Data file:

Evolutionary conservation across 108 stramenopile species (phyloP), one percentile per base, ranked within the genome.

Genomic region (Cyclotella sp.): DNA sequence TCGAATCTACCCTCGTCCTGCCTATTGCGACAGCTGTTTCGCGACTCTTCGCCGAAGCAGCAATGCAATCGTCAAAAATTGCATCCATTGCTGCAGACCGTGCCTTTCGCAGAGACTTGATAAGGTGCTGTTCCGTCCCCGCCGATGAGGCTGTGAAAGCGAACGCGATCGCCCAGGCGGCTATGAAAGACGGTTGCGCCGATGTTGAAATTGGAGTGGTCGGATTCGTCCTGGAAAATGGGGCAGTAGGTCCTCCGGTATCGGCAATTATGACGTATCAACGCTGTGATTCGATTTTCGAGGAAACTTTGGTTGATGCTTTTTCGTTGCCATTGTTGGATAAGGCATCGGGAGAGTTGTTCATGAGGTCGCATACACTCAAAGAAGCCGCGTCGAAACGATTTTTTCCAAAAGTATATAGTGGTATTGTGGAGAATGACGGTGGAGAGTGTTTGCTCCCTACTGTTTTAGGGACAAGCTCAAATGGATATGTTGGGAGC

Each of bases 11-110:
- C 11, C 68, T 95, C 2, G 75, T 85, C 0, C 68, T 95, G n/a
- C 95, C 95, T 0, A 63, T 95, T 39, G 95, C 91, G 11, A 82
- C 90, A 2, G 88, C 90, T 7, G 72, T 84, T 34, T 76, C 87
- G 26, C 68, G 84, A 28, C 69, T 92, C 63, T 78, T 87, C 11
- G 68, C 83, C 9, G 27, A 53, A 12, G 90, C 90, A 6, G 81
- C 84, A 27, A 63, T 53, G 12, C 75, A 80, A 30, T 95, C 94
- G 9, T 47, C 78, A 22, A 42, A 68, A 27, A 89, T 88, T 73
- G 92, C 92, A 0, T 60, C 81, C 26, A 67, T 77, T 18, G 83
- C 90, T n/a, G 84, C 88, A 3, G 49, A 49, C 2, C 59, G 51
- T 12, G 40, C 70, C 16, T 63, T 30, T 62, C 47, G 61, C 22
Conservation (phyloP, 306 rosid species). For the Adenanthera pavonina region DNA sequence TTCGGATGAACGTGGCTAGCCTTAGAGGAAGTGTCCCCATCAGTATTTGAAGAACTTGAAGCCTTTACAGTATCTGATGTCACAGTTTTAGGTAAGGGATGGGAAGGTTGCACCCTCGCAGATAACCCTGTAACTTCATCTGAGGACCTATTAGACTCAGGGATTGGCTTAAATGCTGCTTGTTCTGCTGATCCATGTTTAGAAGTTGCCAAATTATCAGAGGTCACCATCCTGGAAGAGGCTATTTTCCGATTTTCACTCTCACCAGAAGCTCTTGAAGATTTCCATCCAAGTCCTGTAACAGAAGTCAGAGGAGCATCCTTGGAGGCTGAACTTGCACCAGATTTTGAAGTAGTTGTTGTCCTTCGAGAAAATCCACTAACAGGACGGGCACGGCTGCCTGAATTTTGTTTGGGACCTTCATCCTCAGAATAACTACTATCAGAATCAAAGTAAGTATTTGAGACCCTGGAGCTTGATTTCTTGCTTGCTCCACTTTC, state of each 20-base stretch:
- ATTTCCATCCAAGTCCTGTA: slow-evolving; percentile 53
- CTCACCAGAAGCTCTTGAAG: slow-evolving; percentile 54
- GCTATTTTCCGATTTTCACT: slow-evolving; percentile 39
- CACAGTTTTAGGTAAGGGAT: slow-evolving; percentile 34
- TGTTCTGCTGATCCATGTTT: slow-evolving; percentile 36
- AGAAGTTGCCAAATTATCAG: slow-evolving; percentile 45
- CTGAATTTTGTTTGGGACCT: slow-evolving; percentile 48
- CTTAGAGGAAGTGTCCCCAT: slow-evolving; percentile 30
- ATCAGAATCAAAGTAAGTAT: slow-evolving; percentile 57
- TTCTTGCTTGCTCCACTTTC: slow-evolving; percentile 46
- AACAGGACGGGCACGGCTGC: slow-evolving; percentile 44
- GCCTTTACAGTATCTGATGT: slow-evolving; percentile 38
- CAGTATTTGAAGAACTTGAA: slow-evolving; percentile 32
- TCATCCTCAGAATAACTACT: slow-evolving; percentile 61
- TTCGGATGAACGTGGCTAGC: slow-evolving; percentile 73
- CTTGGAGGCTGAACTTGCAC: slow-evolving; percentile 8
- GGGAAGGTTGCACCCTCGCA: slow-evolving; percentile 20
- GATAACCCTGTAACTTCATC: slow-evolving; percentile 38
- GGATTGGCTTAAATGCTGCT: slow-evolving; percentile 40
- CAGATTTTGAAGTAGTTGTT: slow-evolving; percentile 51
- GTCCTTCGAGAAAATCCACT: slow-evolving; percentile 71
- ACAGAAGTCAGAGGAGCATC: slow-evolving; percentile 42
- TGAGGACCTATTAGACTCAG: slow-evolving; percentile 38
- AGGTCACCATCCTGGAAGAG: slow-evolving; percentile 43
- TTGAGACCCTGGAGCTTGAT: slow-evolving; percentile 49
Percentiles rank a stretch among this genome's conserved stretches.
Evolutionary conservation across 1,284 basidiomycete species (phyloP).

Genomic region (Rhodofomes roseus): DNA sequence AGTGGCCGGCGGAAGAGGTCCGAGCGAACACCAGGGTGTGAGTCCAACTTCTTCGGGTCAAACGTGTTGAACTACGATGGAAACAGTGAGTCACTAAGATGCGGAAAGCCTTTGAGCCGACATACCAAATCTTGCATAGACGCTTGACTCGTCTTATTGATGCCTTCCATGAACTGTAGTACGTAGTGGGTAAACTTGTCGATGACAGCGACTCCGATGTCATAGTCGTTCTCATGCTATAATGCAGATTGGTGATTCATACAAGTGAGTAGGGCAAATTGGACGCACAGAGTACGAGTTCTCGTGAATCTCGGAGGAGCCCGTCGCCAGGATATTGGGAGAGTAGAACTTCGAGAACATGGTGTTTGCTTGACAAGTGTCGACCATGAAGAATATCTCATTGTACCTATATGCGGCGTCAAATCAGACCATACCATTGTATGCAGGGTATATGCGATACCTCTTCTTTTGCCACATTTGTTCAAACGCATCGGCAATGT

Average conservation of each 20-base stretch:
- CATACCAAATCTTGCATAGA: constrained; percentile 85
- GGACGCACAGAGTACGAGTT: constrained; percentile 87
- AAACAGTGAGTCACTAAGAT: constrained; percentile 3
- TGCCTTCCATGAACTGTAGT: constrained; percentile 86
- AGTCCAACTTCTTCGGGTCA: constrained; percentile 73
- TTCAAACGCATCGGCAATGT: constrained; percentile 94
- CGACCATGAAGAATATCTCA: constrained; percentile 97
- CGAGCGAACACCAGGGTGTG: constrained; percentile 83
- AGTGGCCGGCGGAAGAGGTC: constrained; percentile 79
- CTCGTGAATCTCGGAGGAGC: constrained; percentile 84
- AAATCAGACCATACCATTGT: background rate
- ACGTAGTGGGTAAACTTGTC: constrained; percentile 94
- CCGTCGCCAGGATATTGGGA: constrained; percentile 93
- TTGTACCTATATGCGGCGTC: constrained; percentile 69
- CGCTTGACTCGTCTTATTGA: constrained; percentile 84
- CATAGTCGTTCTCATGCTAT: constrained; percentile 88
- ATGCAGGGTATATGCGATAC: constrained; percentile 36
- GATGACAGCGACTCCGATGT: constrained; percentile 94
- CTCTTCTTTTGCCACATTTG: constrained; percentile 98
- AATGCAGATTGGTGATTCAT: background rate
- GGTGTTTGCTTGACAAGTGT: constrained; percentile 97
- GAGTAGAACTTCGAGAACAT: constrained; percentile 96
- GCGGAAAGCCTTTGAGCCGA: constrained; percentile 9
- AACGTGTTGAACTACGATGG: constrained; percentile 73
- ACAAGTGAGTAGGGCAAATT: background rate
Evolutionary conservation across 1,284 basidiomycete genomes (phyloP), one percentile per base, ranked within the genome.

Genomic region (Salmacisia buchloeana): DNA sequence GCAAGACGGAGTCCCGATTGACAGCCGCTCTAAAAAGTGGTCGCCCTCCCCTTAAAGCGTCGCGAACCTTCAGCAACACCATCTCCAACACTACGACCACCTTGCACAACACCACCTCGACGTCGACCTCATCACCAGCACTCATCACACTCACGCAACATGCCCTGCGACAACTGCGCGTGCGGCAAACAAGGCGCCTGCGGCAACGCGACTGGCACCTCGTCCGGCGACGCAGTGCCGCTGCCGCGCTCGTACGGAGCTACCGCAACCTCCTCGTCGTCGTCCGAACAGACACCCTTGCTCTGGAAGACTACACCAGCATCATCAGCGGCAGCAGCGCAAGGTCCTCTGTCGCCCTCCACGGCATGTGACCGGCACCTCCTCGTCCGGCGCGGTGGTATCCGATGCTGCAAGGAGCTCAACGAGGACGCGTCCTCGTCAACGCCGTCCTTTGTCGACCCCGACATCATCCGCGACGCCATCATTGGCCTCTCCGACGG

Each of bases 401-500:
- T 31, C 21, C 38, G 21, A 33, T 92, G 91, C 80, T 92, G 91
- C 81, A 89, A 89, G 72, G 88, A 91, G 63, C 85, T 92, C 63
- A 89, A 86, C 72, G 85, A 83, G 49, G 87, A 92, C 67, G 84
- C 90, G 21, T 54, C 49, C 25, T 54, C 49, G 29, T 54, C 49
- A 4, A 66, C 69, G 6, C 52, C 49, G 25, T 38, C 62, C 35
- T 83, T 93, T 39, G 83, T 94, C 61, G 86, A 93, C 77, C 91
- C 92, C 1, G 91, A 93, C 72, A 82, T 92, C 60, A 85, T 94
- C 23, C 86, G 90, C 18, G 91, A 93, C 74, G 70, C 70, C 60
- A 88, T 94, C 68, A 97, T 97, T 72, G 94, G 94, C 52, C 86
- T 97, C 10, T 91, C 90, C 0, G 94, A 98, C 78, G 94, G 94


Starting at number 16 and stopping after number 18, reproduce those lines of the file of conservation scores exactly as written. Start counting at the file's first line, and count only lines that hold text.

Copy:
- CTCACCAGAAGCTCTTGAAG: slow-evolving; percentile 54
- GCTATTTTCCGATTTTCACT: slow-evolving; percentile 39
- CACAGTTTTAGGTAAGGGAT: slow-evolving; percentile 34